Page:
Federal Court decision regarding AI as an inventor
The Federal Court of Australia, in a decision1 delivered on 30 July 2021, has ruled that an artificial intelligence (AI) system can be an ‘inventor’ for the purposes of the Australian Patents Act 1990. The decision, particularly if confirmed by higher courts, has potentially far-reaching consequences, both for the Australian patent system and for the many industries that employ AI in research and development.
The decision arose from an Australian patent application naming a “Device for Autonomous Bootstrapping of Unified Sentience” (DABUS) as an inventor. The DABUS application was also filed in a number of other jurisdictions, including the United Kingdom, Europe and the United States. As we noted in our 2020 article2, the DABUS application was rejected in the United Kingdom and Europe, and has since been rejected in the United States, in each case for failing to name a human inventor. The Australian Patent Office also rejected the application for the same reason, finding that the application fell foul of the Patents Regulations 1991. The Applicant sought judicial review of the Patent Office’s decision, leading to the Federal Court’s decision on 30 July 2021, in which a starkly different conclusion was reached on the question of whether an AI system can be an ‘inventor’.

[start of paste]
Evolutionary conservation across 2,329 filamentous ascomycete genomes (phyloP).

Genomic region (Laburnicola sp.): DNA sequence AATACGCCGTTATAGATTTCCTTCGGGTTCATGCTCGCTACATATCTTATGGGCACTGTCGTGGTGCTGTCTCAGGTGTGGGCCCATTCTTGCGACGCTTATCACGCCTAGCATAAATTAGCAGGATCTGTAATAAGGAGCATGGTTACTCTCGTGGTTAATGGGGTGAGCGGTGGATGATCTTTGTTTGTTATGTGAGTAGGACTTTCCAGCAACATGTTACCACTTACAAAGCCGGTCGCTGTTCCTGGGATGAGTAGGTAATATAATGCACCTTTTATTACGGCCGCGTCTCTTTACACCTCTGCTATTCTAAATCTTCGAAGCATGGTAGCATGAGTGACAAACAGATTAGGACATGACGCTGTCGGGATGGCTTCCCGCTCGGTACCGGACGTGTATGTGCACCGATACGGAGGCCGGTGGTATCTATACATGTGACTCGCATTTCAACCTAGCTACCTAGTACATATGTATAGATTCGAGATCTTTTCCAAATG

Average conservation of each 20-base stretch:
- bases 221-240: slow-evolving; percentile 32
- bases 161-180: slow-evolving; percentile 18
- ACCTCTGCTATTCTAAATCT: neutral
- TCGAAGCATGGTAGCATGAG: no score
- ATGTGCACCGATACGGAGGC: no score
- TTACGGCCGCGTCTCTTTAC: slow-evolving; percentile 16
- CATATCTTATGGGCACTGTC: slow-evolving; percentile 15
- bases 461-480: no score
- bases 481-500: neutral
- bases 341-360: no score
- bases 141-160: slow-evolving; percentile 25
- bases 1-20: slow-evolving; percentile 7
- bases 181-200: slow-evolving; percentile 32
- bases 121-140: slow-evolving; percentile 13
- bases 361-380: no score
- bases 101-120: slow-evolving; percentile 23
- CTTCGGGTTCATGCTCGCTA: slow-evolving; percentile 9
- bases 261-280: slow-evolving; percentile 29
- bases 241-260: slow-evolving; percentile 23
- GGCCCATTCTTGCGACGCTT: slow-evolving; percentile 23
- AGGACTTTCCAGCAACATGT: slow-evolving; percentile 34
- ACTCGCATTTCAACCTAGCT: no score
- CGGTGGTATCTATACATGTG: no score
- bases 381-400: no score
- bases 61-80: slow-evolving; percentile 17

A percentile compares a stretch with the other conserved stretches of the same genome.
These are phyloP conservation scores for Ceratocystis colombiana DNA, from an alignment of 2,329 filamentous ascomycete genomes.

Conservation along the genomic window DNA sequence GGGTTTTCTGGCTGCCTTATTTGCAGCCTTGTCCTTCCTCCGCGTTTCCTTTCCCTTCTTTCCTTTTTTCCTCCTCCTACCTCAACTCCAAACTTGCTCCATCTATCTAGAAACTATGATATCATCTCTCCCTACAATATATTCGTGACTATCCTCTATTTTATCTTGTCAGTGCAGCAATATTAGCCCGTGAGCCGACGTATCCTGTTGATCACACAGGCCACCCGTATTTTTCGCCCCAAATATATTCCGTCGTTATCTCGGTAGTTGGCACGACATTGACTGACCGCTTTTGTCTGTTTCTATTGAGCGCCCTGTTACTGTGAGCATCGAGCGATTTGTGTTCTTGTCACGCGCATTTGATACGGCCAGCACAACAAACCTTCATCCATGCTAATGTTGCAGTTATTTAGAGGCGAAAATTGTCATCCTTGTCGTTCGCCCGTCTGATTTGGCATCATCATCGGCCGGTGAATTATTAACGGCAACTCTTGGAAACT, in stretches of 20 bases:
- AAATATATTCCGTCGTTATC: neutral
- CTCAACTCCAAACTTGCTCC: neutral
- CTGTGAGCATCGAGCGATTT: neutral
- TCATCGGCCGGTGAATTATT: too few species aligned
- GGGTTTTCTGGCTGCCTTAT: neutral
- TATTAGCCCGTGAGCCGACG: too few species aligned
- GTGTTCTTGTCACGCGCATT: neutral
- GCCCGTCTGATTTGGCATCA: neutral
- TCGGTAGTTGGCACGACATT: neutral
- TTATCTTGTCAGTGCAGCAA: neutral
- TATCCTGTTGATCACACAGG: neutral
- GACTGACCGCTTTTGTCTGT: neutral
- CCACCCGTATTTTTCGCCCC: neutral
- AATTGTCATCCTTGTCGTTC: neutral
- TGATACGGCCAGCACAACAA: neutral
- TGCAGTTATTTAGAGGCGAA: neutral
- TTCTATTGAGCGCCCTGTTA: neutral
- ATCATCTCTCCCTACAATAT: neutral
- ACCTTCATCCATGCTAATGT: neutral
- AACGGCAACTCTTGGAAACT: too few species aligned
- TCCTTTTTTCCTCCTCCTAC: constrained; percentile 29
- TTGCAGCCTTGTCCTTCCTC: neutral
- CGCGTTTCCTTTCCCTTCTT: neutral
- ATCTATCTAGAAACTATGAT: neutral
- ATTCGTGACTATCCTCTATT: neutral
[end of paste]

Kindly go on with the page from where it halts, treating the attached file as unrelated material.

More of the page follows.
We will be providing a more detailed analysis of the decision in the coming days. In the meantime, we note that the DABUS application has been remitted back to the Patent Office for further consideration in light of the court’s reasoning set out in the decision. The Patent Office also has the option to appeal the decision to the Full Court of the Federal Court of Australia.